A considerable amount of evidence indicates that atherosclerosis is caused by chronic inflammation, which often begins very early in life.
The dispute among experts is what causes the inflammation. One theory holds that bacteria and viruses may cause this inflammation. In addition, several studies have found a strong relationship between a common bacterium causing gum disease and atherosclerosis. In fact, the same bacterium has been cultured from the crud, or plaque, seen in arteries.
It is the battle between the bacteria/viruses and the immune system, which is in perpetual action to destroy the invaders, that begins the process of atherosclerosis.
When a bacterium or virus invades the body, the immune system sends in its special cells to kill the invaders. One team of special cells, macrophages, does this by releasing a burst of free radicals that destroy the germs long before cholesterol makes its appearance.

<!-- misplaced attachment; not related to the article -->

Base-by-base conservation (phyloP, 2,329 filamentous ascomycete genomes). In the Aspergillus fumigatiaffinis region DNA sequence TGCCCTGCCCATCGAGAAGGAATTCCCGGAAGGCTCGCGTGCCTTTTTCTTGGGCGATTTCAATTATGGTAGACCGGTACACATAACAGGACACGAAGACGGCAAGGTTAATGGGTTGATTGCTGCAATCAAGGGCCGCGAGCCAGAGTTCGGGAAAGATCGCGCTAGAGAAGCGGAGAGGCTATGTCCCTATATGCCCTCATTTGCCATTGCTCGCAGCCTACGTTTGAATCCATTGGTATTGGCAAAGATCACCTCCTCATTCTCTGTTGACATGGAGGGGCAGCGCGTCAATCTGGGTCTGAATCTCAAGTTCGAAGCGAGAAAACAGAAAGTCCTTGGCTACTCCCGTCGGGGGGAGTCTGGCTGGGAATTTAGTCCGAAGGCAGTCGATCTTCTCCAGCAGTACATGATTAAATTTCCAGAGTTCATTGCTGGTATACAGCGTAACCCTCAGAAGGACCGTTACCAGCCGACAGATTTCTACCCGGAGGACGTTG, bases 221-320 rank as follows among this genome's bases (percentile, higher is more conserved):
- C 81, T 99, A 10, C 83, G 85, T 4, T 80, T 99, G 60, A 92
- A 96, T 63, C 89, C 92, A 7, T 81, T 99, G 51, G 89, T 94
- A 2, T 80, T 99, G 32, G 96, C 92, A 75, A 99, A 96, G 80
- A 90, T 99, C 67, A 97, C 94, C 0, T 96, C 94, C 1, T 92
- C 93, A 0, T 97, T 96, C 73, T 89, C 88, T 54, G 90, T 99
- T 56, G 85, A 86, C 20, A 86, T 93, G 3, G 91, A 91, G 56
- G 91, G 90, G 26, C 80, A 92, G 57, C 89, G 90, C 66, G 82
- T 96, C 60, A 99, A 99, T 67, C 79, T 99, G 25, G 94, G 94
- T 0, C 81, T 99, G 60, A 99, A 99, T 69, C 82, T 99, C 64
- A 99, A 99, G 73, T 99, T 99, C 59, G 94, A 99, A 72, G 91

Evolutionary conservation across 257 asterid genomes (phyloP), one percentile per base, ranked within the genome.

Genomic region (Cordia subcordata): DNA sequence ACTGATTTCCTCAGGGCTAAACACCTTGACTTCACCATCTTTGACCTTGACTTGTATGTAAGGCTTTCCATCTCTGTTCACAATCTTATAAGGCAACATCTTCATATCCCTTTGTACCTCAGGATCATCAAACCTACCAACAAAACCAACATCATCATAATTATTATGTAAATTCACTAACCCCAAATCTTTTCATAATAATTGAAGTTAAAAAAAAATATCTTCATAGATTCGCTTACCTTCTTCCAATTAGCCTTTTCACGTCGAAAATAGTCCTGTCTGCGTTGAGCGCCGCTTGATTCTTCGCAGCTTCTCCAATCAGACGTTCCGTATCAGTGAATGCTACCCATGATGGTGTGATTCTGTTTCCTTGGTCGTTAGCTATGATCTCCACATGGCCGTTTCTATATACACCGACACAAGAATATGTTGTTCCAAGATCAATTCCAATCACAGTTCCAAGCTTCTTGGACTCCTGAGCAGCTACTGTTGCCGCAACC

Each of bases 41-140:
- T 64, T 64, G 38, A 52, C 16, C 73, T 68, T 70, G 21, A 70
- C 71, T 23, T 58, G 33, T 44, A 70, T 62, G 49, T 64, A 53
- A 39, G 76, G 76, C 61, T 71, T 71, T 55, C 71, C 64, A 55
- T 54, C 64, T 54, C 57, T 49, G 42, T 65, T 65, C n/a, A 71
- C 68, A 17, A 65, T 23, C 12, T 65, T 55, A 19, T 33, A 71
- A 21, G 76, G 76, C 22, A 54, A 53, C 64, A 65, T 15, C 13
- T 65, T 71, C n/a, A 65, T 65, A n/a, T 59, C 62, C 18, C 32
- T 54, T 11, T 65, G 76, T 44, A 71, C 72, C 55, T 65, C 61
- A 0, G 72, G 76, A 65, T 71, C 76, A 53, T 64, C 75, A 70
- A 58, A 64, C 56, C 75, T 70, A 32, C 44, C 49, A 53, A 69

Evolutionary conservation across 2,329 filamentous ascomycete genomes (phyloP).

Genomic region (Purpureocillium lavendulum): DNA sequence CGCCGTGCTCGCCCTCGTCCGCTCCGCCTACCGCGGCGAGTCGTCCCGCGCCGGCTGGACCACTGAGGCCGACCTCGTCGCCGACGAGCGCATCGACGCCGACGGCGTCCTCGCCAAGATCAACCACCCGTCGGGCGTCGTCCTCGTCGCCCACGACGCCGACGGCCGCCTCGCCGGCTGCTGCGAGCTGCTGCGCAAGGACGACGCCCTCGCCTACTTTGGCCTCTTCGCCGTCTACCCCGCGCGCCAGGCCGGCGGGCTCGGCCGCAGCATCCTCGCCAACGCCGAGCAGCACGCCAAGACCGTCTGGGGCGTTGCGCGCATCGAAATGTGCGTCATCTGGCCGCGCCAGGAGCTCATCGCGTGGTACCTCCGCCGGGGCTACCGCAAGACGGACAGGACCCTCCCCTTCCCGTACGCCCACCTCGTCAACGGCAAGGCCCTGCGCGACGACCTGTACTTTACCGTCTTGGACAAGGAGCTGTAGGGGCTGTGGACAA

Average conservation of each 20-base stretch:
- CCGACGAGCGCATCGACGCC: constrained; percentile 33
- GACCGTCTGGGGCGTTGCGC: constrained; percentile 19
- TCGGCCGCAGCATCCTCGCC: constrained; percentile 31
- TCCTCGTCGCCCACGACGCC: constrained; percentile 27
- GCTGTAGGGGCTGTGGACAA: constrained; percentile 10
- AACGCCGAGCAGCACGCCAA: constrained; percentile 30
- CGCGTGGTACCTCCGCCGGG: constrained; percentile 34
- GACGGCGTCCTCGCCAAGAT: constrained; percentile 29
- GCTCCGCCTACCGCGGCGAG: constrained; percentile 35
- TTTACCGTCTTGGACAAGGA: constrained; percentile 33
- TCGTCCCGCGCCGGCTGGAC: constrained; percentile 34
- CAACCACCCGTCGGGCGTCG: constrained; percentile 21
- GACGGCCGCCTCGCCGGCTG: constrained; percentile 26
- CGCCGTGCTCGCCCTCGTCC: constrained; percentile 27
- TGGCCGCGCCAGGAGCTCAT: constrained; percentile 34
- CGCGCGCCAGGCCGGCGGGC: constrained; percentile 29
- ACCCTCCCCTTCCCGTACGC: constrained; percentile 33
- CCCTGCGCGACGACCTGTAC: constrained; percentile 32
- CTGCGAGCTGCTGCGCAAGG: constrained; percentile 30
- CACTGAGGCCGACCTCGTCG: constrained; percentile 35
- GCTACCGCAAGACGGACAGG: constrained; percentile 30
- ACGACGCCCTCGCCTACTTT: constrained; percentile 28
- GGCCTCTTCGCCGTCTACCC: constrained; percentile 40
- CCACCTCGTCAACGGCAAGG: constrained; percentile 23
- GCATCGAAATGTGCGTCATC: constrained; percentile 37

As with any infection, especially one that continues for decades, the body tries to seal off the infection. It does this by building a fibrous wall around the battle zone. Over time, this wall can also contain calcium deposits, and as this battle progresses, LDL cholesterol enters the injured blood vessel wall and oxidizes.
The oxidized LDL cholesterol becomes a very irritating substance, causing inflammation.
White blood cells attempt to rid the body of the cholesterol by gobbling it up like a Pac-Man, but some of these cells become so stuffed with the oxidized cholesterol that they burst, adding to the inflammation.
Immune cells then secrete a number of caustic chemicals that cause intense inflammation. Because the immune cells cannot rid the area of the microorganisms, the immune attack continues over decades.
Lead, mercury, monosodium glutamate (MSG) and fluoride can also cause the same set of inflammatory reactions in blood vessels.